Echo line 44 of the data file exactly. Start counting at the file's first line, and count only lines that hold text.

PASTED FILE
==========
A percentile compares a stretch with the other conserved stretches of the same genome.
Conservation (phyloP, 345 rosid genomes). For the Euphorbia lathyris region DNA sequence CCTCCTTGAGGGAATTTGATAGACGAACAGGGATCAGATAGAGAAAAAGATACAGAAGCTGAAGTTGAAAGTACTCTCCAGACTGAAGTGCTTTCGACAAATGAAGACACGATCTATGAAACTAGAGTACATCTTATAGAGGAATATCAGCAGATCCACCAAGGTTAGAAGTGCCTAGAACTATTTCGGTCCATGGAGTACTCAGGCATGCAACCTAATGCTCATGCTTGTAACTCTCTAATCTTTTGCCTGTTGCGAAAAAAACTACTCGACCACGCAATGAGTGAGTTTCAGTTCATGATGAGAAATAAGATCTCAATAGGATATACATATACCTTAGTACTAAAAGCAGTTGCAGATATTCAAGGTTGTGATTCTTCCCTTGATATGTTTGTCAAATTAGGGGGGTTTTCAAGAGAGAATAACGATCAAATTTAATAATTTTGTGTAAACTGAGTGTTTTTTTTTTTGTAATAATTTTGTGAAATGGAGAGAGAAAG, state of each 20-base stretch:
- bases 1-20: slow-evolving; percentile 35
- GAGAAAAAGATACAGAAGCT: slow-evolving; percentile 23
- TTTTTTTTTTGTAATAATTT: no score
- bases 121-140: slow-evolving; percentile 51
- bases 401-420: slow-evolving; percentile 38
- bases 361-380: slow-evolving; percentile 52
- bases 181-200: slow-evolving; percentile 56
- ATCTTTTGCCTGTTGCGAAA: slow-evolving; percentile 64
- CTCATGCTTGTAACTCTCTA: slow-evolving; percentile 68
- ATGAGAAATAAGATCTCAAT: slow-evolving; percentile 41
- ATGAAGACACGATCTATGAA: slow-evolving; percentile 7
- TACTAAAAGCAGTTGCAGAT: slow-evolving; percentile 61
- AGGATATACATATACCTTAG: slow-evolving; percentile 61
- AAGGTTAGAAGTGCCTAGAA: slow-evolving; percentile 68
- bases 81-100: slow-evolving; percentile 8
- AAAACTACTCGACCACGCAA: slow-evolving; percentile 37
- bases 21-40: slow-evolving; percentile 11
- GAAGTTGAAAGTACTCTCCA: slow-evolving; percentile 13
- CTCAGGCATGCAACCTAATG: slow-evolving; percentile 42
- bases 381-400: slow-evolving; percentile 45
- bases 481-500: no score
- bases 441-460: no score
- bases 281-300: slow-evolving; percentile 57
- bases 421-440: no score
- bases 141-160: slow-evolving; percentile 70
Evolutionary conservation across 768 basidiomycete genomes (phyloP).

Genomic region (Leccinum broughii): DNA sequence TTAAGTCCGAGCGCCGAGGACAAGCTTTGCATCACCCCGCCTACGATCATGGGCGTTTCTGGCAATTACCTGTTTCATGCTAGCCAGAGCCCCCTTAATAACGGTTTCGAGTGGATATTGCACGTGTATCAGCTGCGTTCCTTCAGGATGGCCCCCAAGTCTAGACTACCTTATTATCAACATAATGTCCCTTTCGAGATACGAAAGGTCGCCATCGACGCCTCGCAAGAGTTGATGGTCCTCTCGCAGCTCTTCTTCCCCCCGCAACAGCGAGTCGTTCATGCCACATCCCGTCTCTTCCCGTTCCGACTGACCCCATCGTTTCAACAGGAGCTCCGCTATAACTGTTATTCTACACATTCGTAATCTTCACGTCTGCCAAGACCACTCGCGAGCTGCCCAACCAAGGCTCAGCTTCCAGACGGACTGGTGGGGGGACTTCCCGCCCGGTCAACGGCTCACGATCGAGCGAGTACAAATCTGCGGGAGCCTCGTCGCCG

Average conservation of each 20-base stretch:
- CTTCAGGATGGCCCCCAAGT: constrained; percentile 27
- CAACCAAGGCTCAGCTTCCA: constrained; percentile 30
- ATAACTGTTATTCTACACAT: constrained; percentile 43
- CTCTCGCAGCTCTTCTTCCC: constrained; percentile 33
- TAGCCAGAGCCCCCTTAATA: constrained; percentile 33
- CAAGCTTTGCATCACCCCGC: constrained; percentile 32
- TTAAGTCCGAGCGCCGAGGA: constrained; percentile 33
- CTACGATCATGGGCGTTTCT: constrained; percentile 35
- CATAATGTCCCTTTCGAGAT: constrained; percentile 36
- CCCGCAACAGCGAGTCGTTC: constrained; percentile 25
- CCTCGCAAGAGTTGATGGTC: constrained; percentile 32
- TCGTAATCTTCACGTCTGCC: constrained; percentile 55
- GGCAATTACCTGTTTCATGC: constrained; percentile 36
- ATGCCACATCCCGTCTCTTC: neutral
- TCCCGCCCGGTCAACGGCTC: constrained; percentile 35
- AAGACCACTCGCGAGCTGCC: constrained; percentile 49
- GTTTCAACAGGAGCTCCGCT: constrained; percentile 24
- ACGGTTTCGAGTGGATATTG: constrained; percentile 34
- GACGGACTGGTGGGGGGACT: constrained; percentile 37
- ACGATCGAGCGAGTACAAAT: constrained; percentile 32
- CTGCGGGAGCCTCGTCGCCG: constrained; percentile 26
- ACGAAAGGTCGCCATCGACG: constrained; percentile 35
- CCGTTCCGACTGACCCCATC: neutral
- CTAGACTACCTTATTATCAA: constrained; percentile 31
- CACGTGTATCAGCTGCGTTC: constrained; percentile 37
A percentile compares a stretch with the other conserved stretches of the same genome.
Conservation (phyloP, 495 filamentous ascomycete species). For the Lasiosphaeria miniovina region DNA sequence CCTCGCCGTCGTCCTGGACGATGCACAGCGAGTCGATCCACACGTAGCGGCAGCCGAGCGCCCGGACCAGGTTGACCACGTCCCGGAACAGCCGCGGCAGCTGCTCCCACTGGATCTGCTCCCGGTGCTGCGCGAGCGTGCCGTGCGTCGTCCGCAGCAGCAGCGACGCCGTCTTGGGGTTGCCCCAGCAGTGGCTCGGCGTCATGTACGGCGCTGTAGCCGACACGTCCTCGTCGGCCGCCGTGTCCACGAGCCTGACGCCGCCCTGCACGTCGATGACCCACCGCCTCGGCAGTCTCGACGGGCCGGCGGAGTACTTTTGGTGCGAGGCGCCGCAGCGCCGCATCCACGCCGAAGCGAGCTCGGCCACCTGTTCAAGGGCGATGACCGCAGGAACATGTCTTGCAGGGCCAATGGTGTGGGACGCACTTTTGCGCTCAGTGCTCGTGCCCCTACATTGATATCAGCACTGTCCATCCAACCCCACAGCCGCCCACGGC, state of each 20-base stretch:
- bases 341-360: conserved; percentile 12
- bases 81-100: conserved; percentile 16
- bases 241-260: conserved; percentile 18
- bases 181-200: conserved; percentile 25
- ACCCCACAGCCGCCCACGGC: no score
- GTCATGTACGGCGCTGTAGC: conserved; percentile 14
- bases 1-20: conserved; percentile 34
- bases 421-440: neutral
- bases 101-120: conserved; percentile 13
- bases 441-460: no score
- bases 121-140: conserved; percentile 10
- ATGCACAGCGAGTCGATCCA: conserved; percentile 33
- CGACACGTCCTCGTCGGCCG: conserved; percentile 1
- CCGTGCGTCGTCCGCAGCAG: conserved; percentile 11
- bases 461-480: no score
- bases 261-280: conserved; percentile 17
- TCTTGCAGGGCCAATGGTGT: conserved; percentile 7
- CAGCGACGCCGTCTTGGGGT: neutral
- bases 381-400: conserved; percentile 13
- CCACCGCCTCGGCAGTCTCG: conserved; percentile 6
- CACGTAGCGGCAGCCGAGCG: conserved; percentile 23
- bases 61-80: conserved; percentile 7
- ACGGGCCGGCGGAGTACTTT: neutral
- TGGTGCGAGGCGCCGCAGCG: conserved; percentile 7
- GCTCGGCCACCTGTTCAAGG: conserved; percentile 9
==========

- ATGCCACATCCCGTCTCTTC: neutral